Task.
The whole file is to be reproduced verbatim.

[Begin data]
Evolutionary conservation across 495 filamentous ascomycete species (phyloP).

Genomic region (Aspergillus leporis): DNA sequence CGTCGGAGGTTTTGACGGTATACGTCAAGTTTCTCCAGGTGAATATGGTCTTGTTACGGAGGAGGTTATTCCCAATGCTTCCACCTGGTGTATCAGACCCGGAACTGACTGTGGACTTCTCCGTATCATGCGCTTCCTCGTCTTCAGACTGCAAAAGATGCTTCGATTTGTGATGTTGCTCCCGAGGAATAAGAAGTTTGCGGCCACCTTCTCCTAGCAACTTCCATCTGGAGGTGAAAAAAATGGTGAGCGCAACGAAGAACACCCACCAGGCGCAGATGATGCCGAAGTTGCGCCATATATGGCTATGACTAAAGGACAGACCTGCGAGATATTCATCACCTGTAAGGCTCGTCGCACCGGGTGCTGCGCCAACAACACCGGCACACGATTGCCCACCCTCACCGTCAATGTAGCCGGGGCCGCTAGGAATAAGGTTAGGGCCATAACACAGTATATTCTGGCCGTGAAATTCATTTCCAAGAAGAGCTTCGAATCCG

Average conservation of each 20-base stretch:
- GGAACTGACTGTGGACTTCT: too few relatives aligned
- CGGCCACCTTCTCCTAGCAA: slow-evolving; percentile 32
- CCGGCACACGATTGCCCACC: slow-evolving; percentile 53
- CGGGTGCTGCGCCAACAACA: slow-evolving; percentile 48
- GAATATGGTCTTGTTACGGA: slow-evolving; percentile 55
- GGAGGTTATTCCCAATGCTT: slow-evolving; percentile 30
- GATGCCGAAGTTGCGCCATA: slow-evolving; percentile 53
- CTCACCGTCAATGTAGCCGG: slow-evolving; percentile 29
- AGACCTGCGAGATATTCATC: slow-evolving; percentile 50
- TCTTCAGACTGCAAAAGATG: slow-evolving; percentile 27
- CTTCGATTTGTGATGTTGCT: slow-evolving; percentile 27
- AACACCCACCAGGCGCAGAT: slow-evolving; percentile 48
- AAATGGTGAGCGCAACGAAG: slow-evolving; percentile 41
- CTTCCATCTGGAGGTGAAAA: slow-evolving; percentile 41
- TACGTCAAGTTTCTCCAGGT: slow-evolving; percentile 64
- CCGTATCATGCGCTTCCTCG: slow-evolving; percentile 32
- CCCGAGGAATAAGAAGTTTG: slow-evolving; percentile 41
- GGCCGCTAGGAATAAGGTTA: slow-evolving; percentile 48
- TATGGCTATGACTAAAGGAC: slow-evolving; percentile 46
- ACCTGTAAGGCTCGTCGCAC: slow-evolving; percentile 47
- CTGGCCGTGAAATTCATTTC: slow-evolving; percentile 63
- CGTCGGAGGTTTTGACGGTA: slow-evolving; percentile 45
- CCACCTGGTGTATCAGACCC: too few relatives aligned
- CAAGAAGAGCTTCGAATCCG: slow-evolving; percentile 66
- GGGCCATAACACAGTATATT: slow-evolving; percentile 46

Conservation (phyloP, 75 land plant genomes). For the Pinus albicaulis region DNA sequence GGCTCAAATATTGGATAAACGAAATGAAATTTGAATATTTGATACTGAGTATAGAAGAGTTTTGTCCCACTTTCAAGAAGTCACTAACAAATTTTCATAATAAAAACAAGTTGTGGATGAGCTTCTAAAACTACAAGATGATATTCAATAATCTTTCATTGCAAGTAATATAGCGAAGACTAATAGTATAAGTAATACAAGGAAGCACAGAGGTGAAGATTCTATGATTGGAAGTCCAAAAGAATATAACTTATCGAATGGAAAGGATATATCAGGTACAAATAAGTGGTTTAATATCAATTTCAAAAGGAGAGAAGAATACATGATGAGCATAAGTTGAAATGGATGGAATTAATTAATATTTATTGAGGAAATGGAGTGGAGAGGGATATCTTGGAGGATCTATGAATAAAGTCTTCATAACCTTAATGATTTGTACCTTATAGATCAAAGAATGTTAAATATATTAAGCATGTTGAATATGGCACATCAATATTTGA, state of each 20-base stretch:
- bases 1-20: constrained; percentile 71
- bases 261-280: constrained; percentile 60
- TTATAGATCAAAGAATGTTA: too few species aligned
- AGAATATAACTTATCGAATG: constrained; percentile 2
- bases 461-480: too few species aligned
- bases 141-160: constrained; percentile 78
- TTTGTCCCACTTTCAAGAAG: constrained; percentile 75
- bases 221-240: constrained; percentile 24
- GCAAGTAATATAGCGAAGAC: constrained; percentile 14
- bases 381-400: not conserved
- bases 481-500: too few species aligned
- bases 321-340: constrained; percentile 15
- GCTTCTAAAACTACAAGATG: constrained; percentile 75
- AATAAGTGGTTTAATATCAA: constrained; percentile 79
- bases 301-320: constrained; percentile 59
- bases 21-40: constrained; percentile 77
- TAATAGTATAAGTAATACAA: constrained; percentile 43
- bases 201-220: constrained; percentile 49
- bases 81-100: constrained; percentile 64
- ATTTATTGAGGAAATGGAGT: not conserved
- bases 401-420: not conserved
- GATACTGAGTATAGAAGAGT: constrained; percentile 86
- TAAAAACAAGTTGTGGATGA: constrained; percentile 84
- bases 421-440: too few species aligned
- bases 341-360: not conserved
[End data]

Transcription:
Evolutionary conservation across 495 filamentous ascomycete species (phyloP).

Genomic region (Aspergillus leporis): DNA sequence CGTCGGAGGTTTTGACGGTATACGTCAAGTTTCTCCAGGTGAATATGGTCTTGTTACGGAGGAGGTTATTCCCAATGCTTCCACCTGGTGTATCAGACCCGGAACTGACTGTGGACTTCTCCGTATCATGCGCTTCCTCGTCTTCAGACTGCAAAAGATGCTTCGATTTGTGATGTTGCTCCCGAGGAATAAGAAGTTTGCGGCCACCTTCTCCTAGCAACTTCCATCTGGAGGTGAAAAAAATGGTGAGCGCAACGAAGAACACCCACCAGGCGCAGATGATGCCGAAGTTGCGCCATATATGGCTATGACTAAAGGACAGACCTGCGAGATATTCATCACCTGTAAGGCTCGTCGCACCGGGTGCTGCGCCAACAACACCGGCACACGATTGCCCACCCTCACCGTCAATGTAGCCGGGGCCGCTAGGAATAAGGTTAGGGCCATAACACAGTATATTCTGGCCGTGAAATTCATTTCCAAGAAGAGCTTCGAATCCG

Average conservation of each 20-base stretch:
- GGAACTGACTGTGGACTTCT: too few relatives aligned
- CGGCCACCTTCTCCTAGCAA: slow-evolving; percentile 32
- CCGGCACACGATTGCCCACC: slow-evolving; percentile 53
- CGGGTGCTGCGCCAACAACA: slow-evolving; percentile 48
- GAATATGGTCTTGTTACGGA: slow-evolving; percentile 55
- GGAGGTTATTCCCAATGCTT: slow-evolving; percentile 30
- GATGCCGAAGTTGCGCCATA: slow-evolving; percentile 53
- CTCACCGTCAATGTAGCCGG: slow-evolving; percentile 29
- AGACCTGCGAGATATTCATC: slow-evolving; percentile 50
- TCTTCAGACTGCAAAAGATG: slow-evolving; percentile 27
- CTTCGATTTGTGATGTTGCT: slow-evolving; percentile 27
- AACACCCACCAGGCGCAGAT: slow-evolving; percentile 48
- AAATGGTGAGCGCAACGAAG: slow-evolving; percentile 41
- CTTCCATCTGGAGGTGAAAA: slow-evolving; percentile 41
- TACGTCAAGTTTCTCCAGGT: slow-evolving; percentile 64
- CCGTATCATGCGCTTCCTCG: slow-evolving; percentile 32
- CCCGAGGAATAAGAAGTTTG: slow-evolving; percentile 41
- GGCCGCTAGGAATAAGGTTA: slow-evolving; percentile 48
- TATGGCTATGACTAAAGGAC: slow-evolving; percentile 46
- ACCTGTAAGGCTCGTCGCAC: slow-evolving; percentile 47
- CTGGCCGTGAAATTCATTTC: slow-evolving; percentile 63
- CGTCGGAGGTTTTGACGGTA: slow-evolving; percentile 45
- CCACCTGGTGTATCAGACCC: too few relatives aligned
- CAAGAAGAGCTTCGAATCCG: slow-evolving; percentile 66
- GGGCCATAACACAGTATATT: slow-evolving; percentile 46

Conservation (phyloP, 75 land plant genomes). For the Pinus albicaulis region DNA sequence GGCTCAAATATTGGATAAACGAAATGAAATTTGAATATTTGATACTGAGTATAGAAGAGTTTTGTCCCACTTTCAAGAAGTCACTAACAAATTTTCATAATAAAAACAAGTTGTGGATGAGCTTCTAAAACTACAAGATGATATTCAATAATCTTTCATTGCAAGTAATATAGCGAAGACTAATAGTATAAGTAATACAAGGAAGCACAGAGGTGAAGATTCTATGATTGGAAGTCCAAAAGAATATAACTTATCGAATGGAAAGGATATATCAGGTACAAATAAGTGGTTTAATATCAATTTCAAAAGGAGAGAAGAATACATGATGAGCATAAGTTGAAATGGATGGAATTAATTAATATTTATTGAGGAAATGGAGTGGAGAGGGATATCTTGGAGGATCTATGAATAAAGTCTTCATAACCTTAATGATTTGTACCTTATAGATCAAAGAATGTTAAATATATTAAGCATGTTGAATATGGCACATCAATATTTGA, state of each 20-base stretch:
- bases 1-20: constrained; percentile 71
- bases 261-280: constrained; percentile 60
- TTATAGATCAAAGAATGTTA: too few species aligned
- AGAATATAACTTATCGAATG: constrained; percentile 2
- bases 461-480: too few species aligned
- bases 141-160: constrained; percentile 78
- TTTGTCCCACTTTCAAGAAG: constrained; percentile 75
- bases 221-240: constrained; percentile 24
- GCAAGTAATATAGCGAAGAC: constrained; percentile 14
- bases 381-400: not conserved
- bases 481-500: too few species aligned
- bases 321-340: constrained; percentile 15
- GCTTCTAAAACTACAAGATG: constrained; percentile 75
- AATAAGTGGTTTAATATCAA: constrained; percentile 79
- bases 301-320: constrained; percentile 59
- bases 21-40: constrained; percentile 77
- TAATAGTATAAGTAATACAA: constrained; percentile 43
- bases 201-220: constrained; percentile 49
- bases 81-100: constrained; percentile 64
- ATTTATTGAGGAAATGGAGT: not conserved
- bases 401-420: not conserved
- GATACTGAGTATAGAAGAGT: constrained; percentile 86
- TAAAAACAAGTTGTGGATGA: constrained; percentile 84
- bases 421-440: too few species aligned
- bases 341-360: not conserved